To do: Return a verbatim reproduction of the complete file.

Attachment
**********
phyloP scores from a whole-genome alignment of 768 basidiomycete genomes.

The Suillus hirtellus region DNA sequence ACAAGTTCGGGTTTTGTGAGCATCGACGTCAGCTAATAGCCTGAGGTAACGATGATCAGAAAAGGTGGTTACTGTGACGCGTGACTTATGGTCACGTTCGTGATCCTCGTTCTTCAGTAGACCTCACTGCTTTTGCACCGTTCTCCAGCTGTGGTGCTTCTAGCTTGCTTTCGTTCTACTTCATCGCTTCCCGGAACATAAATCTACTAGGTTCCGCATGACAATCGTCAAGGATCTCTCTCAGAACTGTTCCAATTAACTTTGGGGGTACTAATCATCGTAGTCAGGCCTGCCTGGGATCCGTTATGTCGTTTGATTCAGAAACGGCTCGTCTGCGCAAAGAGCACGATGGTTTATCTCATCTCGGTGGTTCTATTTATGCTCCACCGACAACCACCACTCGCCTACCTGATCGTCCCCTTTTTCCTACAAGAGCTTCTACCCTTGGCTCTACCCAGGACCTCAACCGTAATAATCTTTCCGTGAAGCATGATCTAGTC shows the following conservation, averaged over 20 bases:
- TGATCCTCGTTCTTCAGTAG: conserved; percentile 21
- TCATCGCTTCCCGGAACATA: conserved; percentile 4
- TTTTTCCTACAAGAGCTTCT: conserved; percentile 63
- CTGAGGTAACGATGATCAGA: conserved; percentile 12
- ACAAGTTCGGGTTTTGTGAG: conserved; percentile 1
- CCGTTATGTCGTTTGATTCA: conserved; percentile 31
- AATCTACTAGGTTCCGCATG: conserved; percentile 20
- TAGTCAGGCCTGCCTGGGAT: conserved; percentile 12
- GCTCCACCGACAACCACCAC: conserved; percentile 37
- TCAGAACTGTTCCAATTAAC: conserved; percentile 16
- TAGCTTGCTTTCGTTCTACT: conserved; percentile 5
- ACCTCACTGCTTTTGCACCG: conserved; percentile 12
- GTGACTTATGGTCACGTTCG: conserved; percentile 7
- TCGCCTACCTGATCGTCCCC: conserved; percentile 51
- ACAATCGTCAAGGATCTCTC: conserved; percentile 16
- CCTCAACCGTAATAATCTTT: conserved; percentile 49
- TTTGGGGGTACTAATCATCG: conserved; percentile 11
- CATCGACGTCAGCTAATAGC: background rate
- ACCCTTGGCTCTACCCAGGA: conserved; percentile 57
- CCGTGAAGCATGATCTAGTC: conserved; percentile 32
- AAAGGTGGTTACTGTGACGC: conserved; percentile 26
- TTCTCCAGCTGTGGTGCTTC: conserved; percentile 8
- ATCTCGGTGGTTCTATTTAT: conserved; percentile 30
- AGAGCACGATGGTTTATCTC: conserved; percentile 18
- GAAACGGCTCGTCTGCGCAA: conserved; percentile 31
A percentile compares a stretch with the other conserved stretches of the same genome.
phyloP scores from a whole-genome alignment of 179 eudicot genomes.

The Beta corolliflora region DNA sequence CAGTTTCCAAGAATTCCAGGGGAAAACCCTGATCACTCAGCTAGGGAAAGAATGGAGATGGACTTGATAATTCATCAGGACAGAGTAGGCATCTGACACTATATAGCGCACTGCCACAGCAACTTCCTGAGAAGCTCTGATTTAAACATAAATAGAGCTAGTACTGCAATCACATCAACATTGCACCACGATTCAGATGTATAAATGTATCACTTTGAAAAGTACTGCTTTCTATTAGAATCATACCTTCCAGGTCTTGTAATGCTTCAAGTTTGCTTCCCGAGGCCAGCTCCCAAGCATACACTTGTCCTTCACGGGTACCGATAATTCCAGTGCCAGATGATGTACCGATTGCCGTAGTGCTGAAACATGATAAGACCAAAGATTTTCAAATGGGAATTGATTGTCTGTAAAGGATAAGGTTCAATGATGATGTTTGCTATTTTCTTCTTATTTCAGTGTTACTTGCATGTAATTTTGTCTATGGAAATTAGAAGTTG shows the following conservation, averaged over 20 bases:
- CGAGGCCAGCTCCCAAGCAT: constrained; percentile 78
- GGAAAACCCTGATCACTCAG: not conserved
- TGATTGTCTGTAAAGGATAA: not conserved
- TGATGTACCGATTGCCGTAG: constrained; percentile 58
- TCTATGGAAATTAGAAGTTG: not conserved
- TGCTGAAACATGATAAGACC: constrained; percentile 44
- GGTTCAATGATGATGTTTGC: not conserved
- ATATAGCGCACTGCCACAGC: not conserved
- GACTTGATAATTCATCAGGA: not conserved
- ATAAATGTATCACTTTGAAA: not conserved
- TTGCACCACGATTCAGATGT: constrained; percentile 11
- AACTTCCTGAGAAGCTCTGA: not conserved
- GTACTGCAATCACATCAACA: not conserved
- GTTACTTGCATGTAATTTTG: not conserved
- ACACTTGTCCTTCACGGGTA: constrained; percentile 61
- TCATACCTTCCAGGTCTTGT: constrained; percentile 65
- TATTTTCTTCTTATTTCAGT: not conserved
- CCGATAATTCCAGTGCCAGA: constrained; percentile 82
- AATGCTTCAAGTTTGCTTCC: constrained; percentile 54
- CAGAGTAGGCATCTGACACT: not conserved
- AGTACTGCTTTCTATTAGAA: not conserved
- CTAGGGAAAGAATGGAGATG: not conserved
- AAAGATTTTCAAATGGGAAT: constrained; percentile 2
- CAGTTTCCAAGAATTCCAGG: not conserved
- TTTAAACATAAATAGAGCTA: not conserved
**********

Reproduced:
phyloP scores from a whole-genome alignment of 768 basidiomycete genomes.

The Suillus hirtellus region DNA sequence ACAAGTTCGGGTTTTGTGAGCATCGACGTCAGCTAATAGCCTGAGGTAACGATGATCAGAAAAGGTGGTTACTGTGACGCGTGACTTATGGTCACGTTCGTGATCCTCGTTCTTCAGTAGACCTCACTGCTTTTGCACCGTTCTCCAGCTGTGGTGCTTCTAGCTTGCTTTCGTTCTACTTCATCGCTTCCCGGAACATAAATCTACTAGGTTCCGCATGACAATCGTCAAGGATCTCTCTCAGAACTGTTCCAATTAACTTTGGGGGTACTAATCATCGTAGTCAGGCCTGCCTGGGATCCGTTATGTCGTTTGATTCAGAAACGGCTCGTCTGCGCAAAGAGCACGATGGTTTATCTCATCTCGGTGGTTCTATTTATGCTCCACCGACAACCACCACTCGCCTACCTGATCGTCCCCTTTTTCCTACAAGAGCTTCTACCCTTGGCTCTACCCAGGACCTCAACCGTAATAATCTTTCCGTGAAGCATGATCTAGTC shows the following conservation, averaged over 20 bases:
- TGATCCTCGTTCTTCAGTAG: conserved; percentile 21
- TCATCGCTTCCCGGAACATA: conserved; percentile 4
- TTTTTCCTACAAGAGCTTCT: conserved; percentile 63
- CTGAGGTAACGATGATCAGA: conserved; percentile 12
- ACAAGTTCGGGTTTTGTGAG: conserved; percentile 1
- CCGTTATGTCGTTTGATTCA: conserved; percentile 31
- AATCTACTAGGTTCCGCATG: conserved; percentile 20
- TAGTCAGGCCTGCCTGGGAT: conserved; percentile 12
- GCTCCACCGACAACCACCAC: conserved; percentile 37
- TCAGAACTGTTCCAATTAAC: conserved; percentile 16
- TAGCTTGCTTTCGTTCTACT: conserved; percentile 5
- ACCTCACTGCTTTTGCACCG: conserved; percentile 12
- GTGACTTATGGTCACGTTCG: conserved; percentile 7
- TCGCCTACCTGATCGTCCCC: conserved; percentile 51
- ACAATCGTCAAGGATCTCTC: conserved; percentile 16
- CCTCAACCGTAATAATCTTT: conserved; percentile 49
- TTTGGGGGTACTAATCATCG: conserved; percentile 11
- CATCGACGTCAGCTAATAGC: background rate
- ACCCTTGGCTCTACCCAGGA: conserved; percentile 57
- CCGTGAAGCATGATCTAGTC: conserved; percentile 32
- AAAGGTGGTTACTGTGACGC: conserved; percentile 26
- TTCTCCAGCTGTGGTGCTTC: conserved; percentile 8
- ATCTCGGTGGTTCTATTTAT: conserved; percentile 30
- AGAGCACGATGGTTTATCTC: conserved; percentile 18
- GAAACGGCTCGTCTGCGCAA: conserved; percentile 31
A percentile compares a stretch with the other conserved stretches of the same genome.
phyloP scores from a whole-genome alignment of 179 eudicot genomes.

The Beta corolliflora region DNA sequence CAGTTTCCAAGAATTCCAGGGGAAAACCCTGATCACTCAGCTAGGGAAAGAATGGAGATGGACTTGATAATTCATCAGGACAGAGTAGGCATCTGACACTATATAGCGCACTGCCACAGCAACTTCCTGAGAAGCTCTGATTTAAACATAAATAGAGCTAGTACTGCAATCACATCAACATTGCACCACGATTCAGATGTATAAATGTATCACTTTGAAAAGTACTGCTTTCTATTAGAATCATACCTTCCAGGTCTTGTAATGCTTCAAGTTTGCTTCCCGAGGCCAGCTCCCAAGCATACACTTGTCCTTCACGGGTACCGATAATTCCAGTGCCAGATGATGTACCGATTGCCGTAGTGCTGAAACATGATAAGACCAAAGATTTTCAAATGGGAATTGATTGTCTGTAAAGGATAAGGTTCAATGATGATGTTTGCTATTTTCTTCTTATTTCAGTGTTACTTGCATGTAATTTTGTCTATGGAAATTAGAAGTTG shows the following conservation, averaged over 20 bases:
- CGAGGCCAGCTCCCAAGCAT: constrained; percentile 78
- GGAAAACCCTGATCACTCAG: not conserved
- TGATTGTCTGTAAAGGATAA: not conserved
- TGATGTACCGATTGCCGTAG: constrained; percentile 58
- TCTATGGAAATTAGAAGTTG: not conserved
- TGCTGAAACATGATAAGACC: constrained; percentile 44
- GGTTCAATGATGATGTTTGC: not conserved
- ATATAGCGCACTGCCACAGC: not conserved
- GACTTGATAATTCATCAGGA: not conserved
- ATAAATGTATCACTTTGAAA: not conserved
- TTGCACCACGATTCAGATGT: constrained; percentile 11
- AACTTCCTGAGAAGCTCTGA: not conserved
- GTACTGCAATCACATCAACA: not conserved
- GTTACTTGCATGTAATTTTG: not conserved
- ACACTTGTCCTTCACGGGTA: constrained; percentile 61
- TCATACCTTCCAGGTCTTGT: constrained; percentile 65
- TATTTTCTTCTTATTTCAGT: not conserved
- CCGATAATTCCAGTGCCAGA: constrained; percentile 82
- AATGCTTCAAGTTTGCTTCC: constrained; percentile 54
- CAGAGTAGGCATCTGACACT: not conserved
- AGTACTGCTTTCTATTAGAA: not conserved
- CTAGGGAAAGAATGGAGATG: not conserved
- AAAGATTTTCAAATGGGAAT: constrained; percentile 2
- CAGTTTCCAAGAATTCCAGG: not conserved
- TTTAAACATAAATAGAGCTA: not conserved